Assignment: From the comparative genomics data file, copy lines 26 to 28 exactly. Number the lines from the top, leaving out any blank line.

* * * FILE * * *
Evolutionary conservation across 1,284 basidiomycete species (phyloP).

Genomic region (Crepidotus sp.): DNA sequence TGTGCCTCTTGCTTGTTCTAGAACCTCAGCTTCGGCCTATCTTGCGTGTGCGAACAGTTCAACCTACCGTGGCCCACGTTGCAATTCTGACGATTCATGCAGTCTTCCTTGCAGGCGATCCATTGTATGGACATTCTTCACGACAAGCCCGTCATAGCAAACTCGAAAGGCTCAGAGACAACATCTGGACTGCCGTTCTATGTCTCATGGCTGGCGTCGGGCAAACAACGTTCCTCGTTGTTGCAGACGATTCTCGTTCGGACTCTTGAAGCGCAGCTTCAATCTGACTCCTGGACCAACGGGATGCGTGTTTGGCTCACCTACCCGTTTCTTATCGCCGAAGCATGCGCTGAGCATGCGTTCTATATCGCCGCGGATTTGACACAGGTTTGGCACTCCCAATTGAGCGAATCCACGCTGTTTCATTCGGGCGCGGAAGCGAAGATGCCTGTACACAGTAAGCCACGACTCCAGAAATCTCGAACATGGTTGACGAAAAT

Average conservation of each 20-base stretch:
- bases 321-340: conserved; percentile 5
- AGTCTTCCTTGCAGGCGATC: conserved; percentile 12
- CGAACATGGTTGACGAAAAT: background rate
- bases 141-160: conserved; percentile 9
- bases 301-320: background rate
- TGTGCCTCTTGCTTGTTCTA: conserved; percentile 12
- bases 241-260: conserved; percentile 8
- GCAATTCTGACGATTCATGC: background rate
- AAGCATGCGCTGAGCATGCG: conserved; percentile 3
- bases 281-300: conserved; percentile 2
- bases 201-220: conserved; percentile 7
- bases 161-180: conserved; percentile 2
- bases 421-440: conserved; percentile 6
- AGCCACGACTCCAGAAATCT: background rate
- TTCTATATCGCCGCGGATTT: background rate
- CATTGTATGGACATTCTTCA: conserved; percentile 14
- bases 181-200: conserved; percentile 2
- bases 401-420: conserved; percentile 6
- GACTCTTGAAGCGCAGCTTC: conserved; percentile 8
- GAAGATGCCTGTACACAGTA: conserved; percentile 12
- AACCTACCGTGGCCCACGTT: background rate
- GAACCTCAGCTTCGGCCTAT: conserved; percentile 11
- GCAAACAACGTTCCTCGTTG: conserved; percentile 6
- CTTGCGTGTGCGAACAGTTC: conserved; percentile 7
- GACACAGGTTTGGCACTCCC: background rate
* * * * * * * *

- GCAAACAACGTTCCTCGTTG: conserved; percentile 6
- CTTGCGTGTGCGAACAGTTC: conserved; percentile 7
- GACACAGGTTTGGCACTCCC: background rate